– The grand jury found structural deficiencies at the Homeless Coalition, including drainage problems and inadequate electrical service in the dormitory. The board either disagreed or said routine maintenance was already in place to address these issues.

– In response to the jury's findings that the Behavioral Health Department had received numerous complaints regarding improper medical prescriptions and that the staff is either unwilling or unable to respond or correct the complaints against psychiatrist, the county disagreed and said that there is not enough evidence of an “inordinate large volume of complaints.”

– Grand jury findings and recommendations regarding the Behavioral Health Department far outnumbered any other county department. One telling recommendation came across as almost scolding: “The director needs to be advised that his job requires that he be an active role player in all phases of his department’s actions. He should be provided the management training courses to update his skill sets on directing, relating to, and managing employees.”

In his defense, the supervisors’ response spelled out the director’s qualifications and training in social work and community program administration.

– The grand jury also reviewed the District Attorney’s Office, which had not been reviewed since 2002. The recommendations mainly dealt with upgrading the phone and computer systems, the regularity of staff meetings, and ensuring that janitorial services are provided by an outside service. Candice Hooper, district attorney, responded by letter that a message had been added to the phone service; staff meetings are scheduled the first Friday of each month; and DAO is not a janitorial service.

– As for the San Benito County Jail, the grand jury found, for the most part, that it was “well-run and maintained,” despite an “enormous amount of overtime being paid due to under-staffing,” which was adversely affecting officers’ health and safety. It also was noted that there was not a 24/7 on-site medical staff.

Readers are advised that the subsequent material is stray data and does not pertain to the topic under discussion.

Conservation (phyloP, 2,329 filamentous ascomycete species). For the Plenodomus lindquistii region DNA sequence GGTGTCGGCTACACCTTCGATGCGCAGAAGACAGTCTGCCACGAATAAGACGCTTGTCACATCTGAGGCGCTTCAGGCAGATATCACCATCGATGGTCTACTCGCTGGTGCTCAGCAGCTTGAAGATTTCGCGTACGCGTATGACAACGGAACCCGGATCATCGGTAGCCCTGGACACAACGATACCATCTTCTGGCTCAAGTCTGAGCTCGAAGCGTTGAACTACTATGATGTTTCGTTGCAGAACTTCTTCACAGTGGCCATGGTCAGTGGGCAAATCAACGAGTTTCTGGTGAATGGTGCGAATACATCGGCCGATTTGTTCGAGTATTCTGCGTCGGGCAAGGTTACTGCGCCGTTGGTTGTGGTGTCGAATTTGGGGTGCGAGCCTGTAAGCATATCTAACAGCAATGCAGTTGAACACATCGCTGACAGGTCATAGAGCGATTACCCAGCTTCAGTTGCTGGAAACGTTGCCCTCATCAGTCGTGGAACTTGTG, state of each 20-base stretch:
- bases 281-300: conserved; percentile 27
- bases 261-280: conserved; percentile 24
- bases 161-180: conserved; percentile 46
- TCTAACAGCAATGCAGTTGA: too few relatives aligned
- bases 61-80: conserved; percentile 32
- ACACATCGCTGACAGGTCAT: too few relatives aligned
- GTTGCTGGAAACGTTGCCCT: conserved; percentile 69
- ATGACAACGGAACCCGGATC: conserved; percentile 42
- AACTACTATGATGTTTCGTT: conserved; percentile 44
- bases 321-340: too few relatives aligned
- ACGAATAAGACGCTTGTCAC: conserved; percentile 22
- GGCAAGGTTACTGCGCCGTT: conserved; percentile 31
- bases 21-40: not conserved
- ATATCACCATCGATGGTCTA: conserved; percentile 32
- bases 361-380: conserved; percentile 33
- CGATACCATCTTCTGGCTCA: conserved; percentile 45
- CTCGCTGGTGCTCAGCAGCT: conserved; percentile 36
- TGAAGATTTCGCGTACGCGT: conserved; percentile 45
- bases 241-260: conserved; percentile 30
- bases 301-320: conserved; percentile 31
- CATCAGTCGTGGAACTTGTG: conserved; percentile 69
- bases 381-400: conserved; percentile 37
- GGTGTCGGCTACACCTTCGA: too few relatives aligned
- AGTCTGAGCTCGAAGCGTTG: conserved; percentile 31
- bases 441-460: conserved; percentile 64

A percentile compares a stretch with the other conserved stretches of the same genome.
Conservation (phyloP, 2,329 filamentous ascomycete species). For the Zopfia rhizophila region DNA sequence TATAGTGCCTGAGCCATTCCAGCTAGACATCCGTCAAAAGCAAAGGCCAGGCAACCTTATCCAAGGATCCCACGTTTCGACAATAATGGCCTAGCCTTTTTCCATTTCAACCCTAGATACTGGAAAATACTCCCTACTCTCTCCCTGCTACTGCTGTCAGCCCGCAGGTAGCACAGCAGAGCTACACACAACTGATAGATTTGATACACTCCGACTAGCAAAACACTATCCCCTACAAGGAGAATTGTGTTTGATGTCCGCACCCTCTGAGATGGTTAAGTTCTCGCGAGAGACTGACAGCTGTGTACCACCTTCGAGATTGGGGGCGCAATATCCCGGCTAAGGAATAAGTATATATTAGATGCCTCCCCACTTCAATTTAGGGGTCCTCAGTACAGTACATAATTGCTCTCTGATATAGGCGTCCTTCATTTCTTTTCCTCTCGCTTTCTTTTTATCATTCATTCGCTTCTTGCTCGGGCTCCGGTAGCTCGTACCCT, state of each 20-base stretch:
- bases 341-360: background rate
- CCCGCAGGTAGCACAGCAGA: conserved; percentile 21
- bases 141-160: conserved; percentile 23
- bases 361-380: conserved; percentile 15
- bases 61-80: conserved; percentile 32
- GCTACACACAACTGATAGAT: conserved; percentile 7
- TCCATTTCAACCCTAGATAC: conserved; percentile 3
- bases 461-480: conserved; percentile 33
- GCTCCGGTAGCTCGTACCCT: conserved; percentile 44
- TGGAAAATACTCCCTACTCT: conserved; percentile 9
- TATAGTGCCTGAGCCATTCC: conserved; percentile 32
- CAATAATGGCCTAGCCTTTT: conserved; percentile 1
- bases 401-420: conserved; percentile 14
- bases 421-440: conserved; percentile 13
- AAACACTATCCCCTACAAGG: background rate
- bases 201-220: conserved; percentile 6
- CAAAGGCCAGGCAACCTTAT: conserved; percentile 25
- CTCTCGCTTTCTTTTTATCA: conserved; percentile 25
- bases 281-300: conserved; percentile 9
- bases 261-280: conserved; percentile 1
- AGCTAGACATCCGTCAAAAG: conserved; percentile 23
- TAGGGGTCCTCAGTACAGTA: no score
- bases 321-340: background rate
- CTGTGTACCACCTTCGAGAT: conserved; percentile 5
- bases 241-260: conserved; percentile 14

The board agreed on the overtime issue, but disagreed that the overtime was adversely affecting the officers, though it did say that “mandatory overtime is not a desirable situation and may adversely affect the quality of life of employees who do not desire to work such overtime.”

Lack of jurors a concern

Marden said the county could not get enough people who were interested in serving on the grand jury this year.

“Judge Tobias had to subpoena prospective members,” he said. “He told them at their interview everybody has a job, everybody has personal things at home, none of those are excuses to get off the grand jury. Of those who served on the last grand jury only two have returned.”

To read the entire grand jury report CLICK HERE.

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John Chadwell

John Chadwell is a BenitoLink reporter and an author. He has many years experience as a freelance photojournalist, copywriter, ghostwriter, scriptwriter and novelist. He is a former U.S. Navy Combat Photojournalist and is an award-winning writer who has worked for magazine, newspapers, radio and television. He has a BA in Journalism and Mass Communications from Chapman University and underwent graduate studies at USC Cinema School. John has worked as a script doctor and his own script, God's Club, was released as a motion picture in 2016. He has also written eight novels, ranging from science fiction to true crime that are sold on Amazon. To contact John Chadwell, send an email to: